It’s been one year since we evacuated from the Great San Diego fires of 2007 and camped at Coyote Karen’s mom’s house. There were the Queen, Bluey & myself, Coyote Karen and her sidekick Pinot Noir "We’re Drunk" Sandra with her two shitzus, Merlot Mike’s cat (whom we called "kitty" and locked into the bathroom); Jack, Judy, Chuckie (the medical miracle with Down’s Syndrome) and their two golden retrievers (Max & Maggie) and a couple of cats. We were a mini Noah’s Ark – not having to worry about bringing a wine dog, Coyote Karen brought her wine collection and was very liberal with her libations. Might as well enjoy a good class of wine while your house burns. We sipped, and watched distant flames lapping hill tops.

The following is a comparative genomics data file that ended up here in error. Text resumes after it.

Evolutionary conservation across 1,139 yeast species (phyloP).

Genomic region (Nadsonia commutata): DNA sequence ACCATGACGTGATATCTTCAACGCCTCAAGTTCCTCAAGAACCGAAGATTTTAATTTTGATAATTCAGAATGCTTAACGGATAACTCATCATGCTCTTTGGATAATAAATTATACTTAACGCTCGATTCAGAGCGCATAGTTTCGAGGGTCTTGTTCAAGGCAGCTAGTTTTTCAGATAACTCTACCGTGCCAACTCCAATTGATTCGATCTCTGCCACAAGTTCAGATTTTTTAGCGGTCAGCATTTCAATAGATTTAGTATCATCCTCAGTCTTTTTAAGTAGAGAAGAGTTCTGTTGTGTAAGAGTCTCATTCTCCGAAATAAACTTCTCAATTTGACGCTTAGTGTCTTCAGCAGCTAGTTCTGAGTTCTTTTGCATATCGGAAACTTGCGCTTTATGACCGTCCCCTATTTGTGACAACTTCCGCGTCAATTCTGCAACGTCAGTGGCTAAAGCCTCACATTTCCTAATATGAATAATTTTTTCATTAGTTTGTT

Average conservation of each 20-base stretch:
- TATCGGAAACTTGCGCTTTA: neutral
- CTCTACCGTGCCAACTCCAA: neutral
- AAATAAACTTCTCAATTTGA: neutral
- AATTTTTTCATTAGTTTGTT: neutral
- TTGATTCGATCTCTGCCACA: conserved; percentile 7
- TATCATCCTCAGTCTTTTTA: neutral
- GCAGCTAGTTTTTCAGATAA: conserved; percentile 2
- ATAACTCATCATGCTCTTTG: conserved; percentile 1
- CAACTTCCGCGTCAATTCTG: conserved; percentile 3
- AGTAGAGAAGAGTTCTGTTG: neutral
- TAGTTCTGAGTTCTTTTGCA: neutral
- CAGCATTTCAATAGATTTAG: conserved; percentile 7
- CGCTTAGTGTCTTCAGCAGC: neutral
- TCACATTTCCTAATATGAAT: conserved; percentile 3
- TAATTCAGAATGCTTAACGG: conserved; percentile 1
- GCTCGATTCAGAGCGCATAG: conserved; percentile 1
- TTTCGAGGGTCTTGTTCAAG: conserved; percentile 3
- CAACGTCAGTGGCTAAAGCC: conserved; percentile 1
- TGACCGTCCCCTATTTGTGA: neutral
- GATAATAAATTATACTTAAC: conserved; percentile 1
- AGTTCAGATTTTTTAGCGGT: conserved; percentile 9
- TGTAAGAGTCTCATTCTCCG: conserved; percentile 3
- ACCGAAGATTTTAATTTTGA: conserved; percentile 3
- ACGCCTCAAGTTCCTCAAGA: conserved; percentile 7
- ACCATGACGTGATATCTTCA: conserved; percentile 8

Our houses didn’t burn this time (thanks in part to Sandra’s husband Jim who stayed behind to defend the neighborhood) – and this day, one year later, Karen called to say her brother (who co-hosted us refugees last year) was coming down for a visit. Would we join them for some brisket? Now the best brisket I’ve ever tasted was at The Salt Lick outside of Austin, Texas 11 months ago and the second best in the world is made by my cousins in Oklahoma. Ole Coyote Karen had lived in Texas herself a few years and must of learned a thing or two because I now declare her the Princess of Brisket, and I don’t say that just to flatter her in hopes of being granted privileged access to her wine collection or other hidden gems. "I added a can of coke and wine to the recipe," she explains, and I suggest that what’s good for beef should be good for gopher meat and I offer to go and find the carcass of the fresh one we caught this morning.